HARRISBURG — Ahead of the 2016 presidential election, Dwayne Heisler knocked on thousands of doors to talk to voters and he was amazed at how many Democrats in Central Pennsylvania told him they were going to vote for Donald Trump.

Heisler, chairman of the progressive caucus for the state Democratic Party, said he tried to warn other Democratic leaders about the level of enthusiasm for Trump.

“All I heard was: Republicans are smarter than that,” and won’t support Trump, Heisler said.

But buoyed by support from blue-collar Democrats, Trump ended up flipping counties that have historically voted for Democrats, and ran up dominating numbers in rural parts of the state that traditionally vote for Republicans, said Kevan Yenerall, a political science professor at Clarion University of Pennsylvania.

Supporters like Carol Lynne Ryan of Lawrence County are confident that Trump will prevail in Pennsylvania again.

“I think he’s in better shape than he was in 2016 at this time,” Ryan said. “I think there’s a silent majority of Americans who support the president.”

Ryan said that Trump still appeals to voters who think the president is supporting the nation’s military and “putting America first.”

2012 to 2016

It's not difficult to pinpoint how Trump won Pennsylvania in 2016.

President Barack Obama won Erie County by 19,000 votes in 2012; Trump got 2,000 more votes than Hillary Clinton there four years later.

Obama won Northampton County by 6,000 votes in 2012; Trump won the county by almost 5,500 votes.

And in the biggest swing, Obama won Luzerne County by 6,000 votes in 2012; Trump won that county by 26,000 votes.

In an election where Trump won the state by just over 44,000 votes, the swing in those three counties made the difference, he said.

On top of that, while Clinton won in Philadelphia handily, she got almost 5,000 fewer votes than Obama did in 2016 and Trump got 12,000 more Republican votes than Republican Mitt Romney did in 2012 in Philadelphia.

'Trickier' this time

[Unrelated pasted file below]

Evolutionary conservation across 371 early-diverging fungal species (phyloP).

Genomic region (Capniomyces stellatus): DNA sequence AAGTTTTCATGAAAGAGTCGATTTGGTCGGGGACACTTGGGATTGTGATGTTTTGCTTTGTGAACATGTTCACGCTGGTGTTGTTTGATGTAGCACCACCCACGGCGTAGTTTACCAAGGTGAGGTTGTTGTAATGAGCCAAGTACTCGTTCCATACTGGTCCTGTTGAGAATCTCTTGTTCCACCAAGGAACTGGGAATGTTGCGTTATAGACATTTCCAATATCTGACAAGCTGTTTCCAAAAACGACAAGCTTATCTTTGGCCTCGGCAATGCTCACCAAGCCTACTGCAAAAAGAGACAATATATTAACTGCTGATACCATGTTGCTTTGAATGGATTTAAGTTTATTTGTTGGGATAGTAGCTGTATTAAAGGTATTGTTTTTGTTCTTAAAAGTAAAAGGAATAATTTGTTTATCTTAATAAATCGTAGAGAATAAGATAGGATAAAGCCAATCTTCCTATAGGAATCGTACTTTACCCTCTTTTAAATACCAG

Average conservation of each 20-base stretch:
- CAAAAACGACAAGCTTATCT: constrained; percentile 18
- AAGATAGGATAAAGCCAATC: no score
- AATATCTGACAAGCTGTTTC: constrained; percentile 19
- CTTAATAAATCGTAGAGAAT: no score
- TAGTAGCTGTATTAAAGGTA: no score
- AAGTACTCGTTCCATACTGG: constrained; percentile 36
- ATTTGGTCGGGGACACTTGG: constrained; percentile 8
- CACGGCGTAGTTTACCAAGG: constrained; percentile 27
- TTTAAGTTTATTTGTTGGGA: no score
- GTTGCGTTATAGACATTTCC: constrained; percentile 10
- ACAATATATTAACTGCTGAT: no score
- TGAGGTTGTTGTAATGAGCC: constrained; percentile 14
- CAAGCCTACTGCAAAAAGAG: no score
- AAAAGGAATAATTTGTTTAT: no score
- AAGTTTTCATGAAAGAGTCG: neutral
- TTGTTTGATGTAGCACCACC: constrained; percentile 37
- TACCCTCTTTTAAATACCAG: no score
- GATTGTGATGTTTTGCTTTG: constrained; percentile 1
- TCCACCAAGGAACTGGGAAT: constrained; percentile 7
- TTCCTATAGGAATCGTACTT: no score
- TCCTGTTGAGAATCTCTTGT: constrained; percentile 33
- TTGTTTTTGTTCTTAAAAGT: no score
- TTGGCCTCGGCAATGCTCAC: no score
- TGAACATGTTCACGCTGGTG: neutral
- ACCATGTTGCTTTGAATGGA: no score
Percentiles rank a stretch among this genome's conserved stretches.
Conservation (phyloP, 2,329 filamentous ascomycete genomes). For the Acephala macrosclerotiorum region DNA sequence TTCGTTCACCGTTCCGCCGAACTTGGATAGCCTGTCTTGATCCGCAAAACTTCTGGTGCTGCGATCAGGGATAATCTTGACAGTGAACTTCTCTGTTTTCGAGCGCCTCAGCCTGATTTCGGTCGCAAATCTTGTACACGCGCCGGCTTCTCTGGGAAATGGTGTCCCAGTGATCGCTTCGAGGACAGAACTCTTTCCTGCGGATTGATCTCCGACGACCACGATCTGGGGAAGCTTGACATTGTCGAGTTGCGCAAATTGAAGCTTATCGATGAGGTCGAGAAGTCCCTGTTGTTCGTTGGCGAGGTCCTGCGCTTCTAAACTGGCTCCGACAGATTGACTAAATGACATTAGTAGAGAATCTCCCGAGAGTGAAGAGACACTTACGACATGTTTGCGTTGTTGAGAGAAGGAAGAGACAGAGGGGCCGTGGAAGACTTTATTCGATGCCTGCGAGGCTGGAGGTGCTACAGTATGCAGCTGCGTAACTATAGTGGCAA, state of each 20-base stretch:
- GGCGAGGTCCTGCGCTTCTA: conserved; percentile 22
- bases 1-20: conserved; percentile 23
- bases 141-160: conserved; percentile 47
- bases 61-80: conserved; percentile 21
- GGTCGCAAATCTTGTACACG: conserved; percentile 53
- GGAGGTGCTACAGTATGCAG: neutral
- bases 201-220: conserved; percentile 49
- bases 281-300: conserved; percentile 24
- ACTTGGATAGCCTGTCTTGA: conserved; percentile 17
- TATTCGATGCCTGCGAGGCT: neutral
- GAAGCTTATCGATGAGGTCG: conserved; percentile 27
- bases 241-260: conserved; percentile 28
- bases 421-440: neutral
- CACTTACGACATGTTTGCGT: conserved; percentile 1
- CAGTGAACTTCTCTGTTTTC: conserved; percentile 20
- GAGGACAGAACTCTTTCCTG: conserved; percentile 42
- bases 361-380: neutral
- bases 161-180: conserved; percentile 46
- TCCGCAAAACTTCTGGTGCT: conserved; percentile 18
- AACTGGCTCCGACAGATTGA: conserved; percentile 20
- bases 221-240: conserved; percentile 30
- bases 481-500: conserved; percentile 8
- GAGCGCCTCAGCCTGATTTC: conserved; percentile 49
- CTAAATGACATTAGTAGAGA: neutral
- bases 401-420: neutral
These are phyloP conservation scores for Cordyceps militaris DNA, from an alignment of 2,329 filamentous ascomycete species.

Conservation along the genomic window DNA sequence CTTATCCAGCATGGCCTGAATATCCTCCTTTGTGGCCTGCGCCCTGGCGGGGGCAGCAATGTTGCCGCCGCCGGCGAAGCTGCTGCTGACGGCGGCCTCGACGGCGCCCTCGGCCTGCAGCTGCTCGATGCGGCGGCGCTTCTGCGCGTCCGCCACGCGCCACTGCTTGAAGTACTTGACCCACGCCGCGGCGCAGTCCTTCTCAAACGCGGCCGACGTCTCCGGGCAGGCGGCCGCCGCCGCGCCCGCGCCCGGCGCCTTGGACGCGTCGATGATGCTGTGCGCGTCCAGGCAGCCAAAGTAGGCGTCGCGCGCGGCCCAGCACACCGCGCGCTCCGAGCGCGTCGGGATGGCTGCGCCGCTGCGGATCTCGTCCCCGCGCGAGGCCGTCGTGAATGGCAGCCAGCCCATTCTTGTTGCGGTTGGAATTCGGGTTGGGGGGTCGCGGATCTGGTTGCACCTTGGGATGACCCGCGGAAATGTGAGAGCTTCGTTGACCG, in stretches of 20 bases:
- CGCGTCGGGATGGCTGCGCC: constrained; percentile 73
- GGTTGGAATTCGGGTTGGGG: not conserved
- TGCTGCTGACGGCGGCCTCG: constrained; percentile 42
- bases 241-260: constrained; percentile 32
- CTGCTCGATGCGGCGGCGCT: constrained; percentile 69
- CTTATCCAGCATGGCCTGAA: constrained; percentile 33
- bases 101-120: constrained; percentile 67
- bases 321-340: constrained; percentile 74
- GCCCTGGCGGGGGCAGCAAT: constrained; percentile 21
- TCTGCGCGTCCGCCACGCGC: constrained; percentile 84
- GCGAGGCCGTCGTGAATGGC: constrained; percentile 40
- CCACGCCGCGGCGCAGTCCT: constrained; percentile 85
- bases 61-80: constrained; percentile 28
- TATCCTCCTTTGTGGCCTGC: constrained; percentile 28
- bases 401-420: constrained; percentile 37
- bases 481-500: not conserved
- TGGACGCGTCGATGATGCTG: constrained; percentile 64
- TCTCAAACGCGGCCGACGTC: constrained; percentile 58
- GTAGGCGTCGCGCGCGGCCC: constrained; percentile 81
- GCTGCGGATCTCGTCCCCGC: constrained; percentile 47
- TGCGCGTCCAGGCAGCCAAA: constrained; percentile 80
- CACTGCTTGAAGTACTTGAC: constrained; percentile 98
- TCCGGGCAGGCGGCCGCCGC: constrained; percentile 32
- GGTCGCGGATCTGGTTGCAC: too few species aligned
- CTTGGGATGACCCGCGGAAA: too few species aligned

Marc Scaringi of Cumberland County said he became a Trump supporter in 2015 because he thought the then-candidate was hitting the right notes on trade, foreign policy and immigration.

“He captured so much of the conservative base that has been ignored by the Republican Party establishment,” Scaringi said.

But with the state and nation grappling with the impact of a pandemic and no way of knowing how bad the coronavirus outbreak will be in the fall when voters head to the polls, it’s difficult to be certain about Trump’s prospects for winning again, Scaringi said.

“This time it’s trickier,” he said.

Scaringi said that he thinks Trump has identified messages that will appeal his supporters in pushing back against efforts to remove historic monuments.

“He’s hitting his stride with his full-throated defense of traditional American culture and defending monuments from vandalizing and removal,” Scaringi said.

Biden gaining, but it's early

Whether those appeals will be enough certainly isn’t clear, according to national polls.

Sabato’s Crystal Ball, produced by the University of Virginia’s Center for Politics last week moved Pennsylvania from a “toss-up” to “Leans Biden.” The Center also shifted Florida from “Leans Trump” to a “toss-up.”

Any conclusions about the state of the race in July “need to be taken with a grain of salt,” Yenerall said, noting that at this time in 2016, polls had Clinton leading, as well.

Most pundits under-appreciated the level of support that Trump was generating in 2016, he said.

One key difference in 2020 will likely be that Democrat voters may be more energized to seek to unseat Trump than they were when voting in 2016, Yenerall said.

“It’s hard to imagine that Democrats will be complacent in 2020,” he said.

Heisler said that because the 2016 election was so close in Pennsylvania, it’s hard to pick the exact tipping point that gave Trump the victory.

He remembers thinking that Clinton had committed a serious blunder in March 2016 when she said at a town hall that her energy policy would “put a lot of coal miners and coal companies out of business.”

Heisler said that he also thought that media reporting focusing on Clinton’s health was damaging.

Randy Shannon of Beaver County said that for Democrats, the election is going to be more about Trump than Biden.

“Biden doesn’t matter. Trump is what matters. Getting him out is paramount,” Shannon said.

While Biden may not be an exciting candidate, Democrats recognize that with him in office, they will be able to focus on issues important to them, including expanding access to government-provided health care coverage, he said.

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